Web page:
It's an unavoidable fact that we get older and often fall into poor health. For older people, health care decisions become almost a daily occurrence.

What would happen if a loved one like your mother or father were unable to make health care decisions? Who would make the decisions for them? Debilitating injuries or illnesses such as strokes, Alzheimer's or dementia could make that person you.

Creating a health care proxy, or durable power of attorney (POA) for health care, health care POA or advance directive, puts less stress on you later on. However, be sure it follows state laws and rules for it to be valid. Know what should in it and what requirements should be met.

What a Health Care Proxy Does

Generally a health care proxy is a legal document that contains the name of the person who's authorized to make health care and medical decisions on behalf of another person. This person is called an agent, attorney in fact, surrogate, or personal representative.

The document usually states in what occasion it becomes effective. The occasion can be a specific event such as being in a coma, or it can be a general event, in which you have the inability to make decisions and a doctor feels it is irreversible.

Making a Valid Proxy

As with all legal papers, certain clauses must be present and actions must occur for a health care proxy to be valid and enforceable.

First, it must be "executed." This means that you must sign the proxy before becoming incapacitated. At the time that the signature is made, you must be mentally competent and understand what's being signed.

Second, you have to name or appoint an agent, a person who will carry out your wishes if you are incapacitated. You can name more than one agent, and each may have different responsibilities.

Third, the proxy should clearly state a triggering event - what action will happen for the proxy to become effective. Usually, proxies are written so they become effective when you're "incapacitated."

Also included are specific instructions about the use of various medical and life-saving procedures that should or should not be used when you can't make your own decisions.

State law often restrict the types of decisions that an agent can make under a proxy, so be certain to check the laws in your area before signing a health care proxy, or seek the advice of an elder law attorney.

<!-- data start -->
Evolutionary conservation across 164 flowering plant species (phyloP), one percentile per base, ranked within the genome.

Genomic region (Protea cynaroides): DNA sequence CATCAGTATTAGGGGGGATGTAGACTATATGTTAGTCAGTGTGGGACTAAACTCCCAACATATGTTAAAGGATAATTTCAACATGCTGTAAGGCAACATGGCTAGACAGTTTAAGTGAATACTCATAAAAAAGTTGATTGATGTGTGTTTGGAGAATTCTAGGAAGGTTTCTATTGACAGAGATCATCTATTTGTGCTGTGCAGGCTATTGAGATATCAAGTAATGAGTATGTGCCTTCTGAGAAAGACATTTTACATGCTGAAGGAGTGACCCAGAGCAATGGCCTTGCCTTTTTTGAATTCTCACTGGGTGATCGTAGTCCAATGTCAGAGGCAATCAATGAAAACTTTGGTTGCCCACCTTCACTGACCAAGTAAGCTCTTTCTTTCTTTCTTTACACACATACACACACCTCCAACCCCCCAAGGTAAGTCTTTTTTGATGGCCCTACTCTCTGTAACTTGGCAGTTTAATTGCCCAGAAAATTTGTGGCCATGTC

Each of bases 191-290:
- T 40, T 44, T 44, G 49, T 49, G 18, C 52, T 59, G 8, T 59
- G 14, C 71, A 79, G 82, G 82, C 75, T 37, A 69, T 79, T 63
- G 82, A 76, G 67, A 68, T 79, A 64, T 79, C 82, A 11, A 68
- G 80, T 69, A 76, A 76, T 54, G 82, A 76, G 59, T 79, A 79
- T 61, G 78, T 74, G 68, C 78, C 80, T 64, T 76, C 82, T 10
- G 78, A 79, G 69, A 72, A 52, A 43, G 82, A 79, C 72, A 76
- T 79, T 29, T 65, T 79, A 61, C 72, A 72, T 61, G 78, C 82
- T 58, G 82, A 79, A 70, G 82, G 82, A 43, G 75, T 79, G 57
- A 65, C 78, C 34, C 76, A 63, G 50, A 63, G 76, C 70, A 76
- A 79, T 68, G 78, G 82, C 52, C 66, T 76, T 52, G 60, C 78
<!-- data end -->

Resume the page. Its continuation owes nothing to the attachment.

Proxies & HIPAA

The Health Insurance Portability and Accountability Act (HIPAA) is a federal law that protects every patient's health care privacy and restricts a health care provider's disclosure of protected information.

Generally, the person named as the agent in your health care proxy has the right to see most of your health care information: the agent (or "personal representative" in HIPAA) has access only to "relevant information," not the whole medical history.

HIPAA issues should be addressed in the proxy. To address HIPAA:

  • Ensure that the proxy states the agent is also the personal representative for health care disclosures under HIPAA
  • Make sure the agent is given the same access to relevant protected health information as you are

In addition, it's a good idea to have a "HIPAA waiver" or "HIPAA release," which states specifically:

  • What medical information can be disclosed, that is, any information protected by HIPAA
  • Who can make the disclosure, like a doctor, and to whom the disclosure can be made, such as an agent or personal representative
  • Why the information should be disclosed
  • That you one has the right to revoke the waiver or release, and
  • Any disclosure of HIPAA information is not in violation of the Act in this situation

Where to Keep the Proxy

Keep the original proxy in a safe place, like a safe deposit box or fire-proof safe at home, along with other important papers.

A copy of the health care proxy must also be kept on file at a nursing home or other long term care facility if you or a loved one is a resident.

Questions for Your Attorney

  • I'm 45 years old. Should I have a health care proxy?
  • My dad made a health care proxy 40 years ago. Is it still valid?
  • My mom created a health care proxy a few years ago. She recently had a stroke and her doctor has her on life-support. I can't find the proxy, What can I do?
  • Is a health care proxy the same as a Living Will?

Tagged as: Elder Law, power of attorney, elder law lawyer